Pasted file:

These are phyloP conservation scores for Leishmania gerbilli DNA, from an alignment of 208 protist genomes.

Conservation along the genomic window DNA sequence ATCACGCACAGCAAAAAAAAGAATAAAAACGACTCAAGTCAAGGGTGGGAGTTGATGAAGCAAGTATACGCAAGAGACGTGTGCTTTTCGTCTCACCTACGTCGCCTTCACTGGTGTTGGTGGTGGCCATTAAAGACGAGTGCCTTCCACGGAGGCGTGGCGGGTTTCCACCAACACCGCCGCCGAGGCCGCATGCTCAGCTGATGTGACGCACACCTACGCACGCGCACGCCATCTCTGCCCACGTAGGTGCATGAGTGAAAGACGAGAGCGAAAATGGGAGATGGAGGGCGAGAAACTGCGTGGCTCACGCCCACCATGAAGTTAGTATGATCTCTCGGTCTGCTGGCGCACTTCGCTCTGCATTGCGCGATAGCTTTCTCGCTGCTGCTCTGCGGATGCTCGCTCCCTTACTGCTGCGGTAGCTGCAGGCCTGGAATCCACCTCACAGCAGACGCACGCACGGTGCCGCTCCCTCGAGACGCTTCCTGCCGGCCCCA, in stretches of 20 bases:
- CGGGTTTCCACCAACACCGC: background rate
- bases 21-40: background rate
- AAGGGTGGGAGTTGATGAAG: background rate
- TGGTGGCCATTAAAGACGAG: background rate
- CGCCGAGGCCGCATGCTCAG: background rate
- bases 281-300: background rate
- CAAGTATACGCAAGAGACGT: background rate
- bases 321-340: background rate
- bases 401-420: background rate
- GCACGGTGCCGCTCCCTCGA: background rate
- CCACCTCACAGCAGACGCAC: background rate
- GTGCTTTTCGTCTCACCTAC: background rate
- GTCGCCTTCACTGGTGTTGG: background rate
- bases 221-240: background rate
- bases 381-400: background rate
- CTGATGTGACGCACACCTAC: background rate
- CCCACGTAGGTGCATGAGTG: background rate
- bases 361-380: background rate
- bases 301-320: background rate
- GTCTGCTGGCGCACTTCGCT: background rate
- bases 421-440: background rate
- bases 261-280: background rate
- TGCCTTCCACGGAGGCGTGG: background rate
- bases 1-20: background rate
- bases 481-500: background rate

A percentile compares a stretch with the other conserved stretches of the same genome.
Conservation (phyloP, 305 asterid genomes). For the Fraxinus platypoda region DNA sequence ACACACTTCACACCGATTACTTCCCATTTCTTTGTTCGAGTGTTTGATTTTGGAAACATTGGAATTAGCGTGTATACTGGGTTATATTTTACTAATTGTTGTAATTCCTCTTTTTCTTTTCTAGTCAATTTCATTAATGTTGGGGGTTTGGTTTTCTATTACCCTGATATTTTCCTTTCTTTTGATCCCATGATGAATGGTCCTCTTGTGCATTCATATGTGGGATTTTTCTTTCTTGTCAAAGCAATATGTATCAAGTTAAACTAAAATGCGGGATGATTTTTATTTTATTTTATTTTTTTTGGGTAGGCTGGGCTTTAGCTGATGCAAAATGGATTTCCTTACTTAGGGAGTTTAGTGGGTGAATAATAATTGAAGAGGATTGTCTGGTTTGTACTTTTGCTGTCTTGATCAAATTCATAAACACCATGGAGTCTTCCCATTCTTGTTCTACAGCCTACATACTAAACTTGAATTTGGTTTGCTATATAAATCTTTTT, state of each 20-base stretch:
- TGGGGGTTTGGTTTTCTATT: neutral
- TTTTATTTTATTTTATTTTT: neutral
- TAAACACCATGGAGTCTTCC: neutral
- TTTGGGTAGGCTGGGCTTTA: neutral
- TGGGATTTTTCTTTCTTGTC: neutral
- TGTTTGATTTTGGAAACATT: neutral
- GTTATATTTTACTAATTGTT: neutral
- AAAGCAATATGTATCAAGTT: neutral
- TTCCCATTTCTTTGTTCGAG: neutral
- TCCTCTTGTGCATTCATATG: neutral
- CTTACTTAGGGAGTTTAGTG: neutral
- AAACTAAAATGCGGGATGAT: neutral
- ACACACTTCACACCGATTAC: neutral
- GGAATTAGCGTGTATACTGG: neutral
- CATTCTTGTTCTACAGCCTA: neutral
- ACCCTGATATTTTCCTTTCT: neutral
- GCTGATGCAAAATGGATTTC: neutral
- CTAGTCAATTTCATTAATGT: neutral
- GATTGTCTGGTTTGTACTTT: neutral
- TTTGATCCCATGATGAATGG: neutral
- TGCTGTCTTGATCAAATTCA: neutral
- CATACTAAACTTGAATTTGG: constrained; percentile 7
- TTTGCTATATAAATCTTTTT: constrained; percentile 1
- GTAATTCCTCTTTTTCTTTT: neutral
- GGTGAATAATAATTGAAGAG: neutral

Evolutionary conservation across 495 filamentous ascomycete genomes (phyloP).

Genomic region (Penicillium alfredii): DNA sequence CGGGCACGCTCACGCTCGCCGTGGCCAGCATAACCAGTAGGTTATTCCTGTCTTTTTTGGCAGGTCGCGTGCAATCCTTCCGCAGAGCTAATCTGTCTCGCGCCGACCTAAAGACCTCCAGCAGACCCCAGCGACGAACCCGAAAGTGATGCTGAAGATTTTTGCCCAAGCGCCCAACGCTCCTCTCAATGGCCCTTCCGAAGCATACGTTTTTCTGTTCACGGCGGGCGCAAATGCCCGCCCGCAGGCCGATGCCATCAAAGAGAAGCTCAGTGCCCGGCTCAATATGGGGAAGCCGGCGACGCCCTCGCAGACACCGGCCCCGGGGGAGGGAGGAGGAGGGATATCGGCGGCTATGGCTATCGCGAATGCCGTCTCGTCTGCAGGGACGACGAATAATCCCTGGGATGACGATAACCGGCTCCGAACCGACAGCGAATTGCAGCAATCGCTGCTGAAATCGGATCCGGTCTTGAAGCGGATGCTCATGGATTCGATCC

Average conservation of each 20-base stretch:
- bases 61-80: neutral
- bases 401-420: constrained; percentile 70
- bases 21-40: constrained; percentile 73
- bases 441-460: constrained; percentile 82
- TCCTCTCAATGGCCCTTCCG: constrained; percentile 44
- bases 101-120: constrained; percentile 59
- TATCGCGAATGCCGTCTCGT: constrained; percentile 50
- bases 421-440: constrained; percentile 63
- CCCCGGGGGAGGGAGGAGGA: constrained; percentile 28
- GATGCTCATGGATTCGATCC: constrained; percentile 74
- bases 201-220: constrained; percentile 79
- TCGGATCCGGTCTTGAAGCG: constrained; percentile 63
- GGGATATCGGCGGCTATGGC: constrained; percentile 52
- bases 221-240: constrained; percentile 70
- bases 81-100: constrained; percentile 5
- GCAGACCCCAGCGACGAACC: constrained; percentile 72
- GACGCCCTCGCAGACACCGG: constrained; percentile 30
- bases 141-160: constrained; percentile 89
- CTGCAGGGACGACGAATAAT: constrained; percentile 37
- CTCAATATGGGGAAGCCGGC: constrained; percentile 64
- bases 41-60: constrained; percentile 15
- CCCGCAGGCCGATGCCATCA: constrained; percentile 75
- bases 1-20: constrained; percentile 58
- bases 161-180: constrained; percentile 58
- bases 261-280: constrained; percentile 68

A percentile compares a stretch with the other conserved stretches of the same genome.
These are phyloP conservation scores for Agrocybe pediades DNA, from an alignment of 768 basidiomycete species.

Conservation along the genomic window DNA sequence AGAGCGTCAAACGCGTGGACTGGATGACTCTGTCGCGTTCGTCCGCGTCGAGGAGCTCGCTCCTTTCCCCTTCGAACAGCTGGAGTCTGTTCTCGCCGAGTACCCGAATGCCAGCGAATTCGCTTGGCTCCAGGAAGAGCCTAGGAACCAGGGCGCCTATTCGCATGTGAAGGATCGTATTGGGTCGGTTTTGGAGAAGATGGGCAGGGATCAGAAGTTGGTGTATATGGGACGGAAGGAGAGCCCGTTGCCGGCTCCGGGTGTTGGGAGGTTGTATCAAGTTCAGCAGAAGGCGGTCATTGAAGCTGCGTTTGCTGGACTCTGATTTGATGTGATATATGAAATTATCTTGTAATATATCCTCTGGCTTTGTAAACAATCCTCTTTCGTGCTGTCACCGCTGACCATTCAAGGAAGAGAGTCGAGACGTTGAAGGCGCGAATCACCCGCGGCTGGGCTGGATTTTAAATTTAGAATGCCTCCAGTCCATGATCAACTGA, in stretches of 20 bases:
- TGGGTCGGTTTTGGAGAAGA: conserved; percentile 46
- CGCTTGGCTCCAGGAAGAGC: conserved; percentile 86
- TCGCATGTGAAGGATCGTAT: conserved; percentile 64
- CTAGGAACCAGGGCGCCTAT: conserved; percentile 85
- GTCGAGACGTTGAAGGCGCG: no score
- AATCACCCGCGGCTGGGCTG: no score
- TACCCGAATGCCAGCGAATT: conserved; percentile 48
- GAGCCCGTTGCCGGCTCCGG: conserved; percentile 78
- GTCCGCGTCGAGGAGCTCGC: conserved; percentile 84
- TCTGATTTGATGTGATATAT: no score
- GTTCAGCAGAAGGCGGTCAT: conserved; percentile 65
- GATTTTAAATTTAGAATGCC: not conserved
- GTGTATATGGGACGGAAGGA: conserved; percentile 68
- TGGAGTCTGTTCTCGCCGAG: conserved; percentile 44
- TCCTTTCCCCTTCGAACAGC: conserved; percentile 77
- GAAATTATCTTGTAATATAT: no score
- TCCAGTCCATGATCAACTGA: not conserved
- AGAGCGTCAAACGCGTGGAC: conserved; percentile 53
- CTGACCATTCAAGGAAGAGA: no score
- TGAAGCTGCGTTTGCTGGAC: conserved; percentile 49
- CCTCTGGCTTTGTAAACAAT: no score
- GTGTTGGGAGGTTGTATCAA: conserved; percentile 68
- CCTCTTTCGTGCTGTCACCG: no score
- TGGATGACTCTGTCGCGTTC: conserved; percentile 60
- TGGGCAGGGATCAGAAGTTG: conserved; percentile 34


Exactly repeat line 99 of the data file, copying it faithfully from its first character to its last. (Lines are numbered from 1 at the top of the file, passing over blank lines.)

- TGGAGTCTGTTCTCGCCGAG: conserved; percentile 44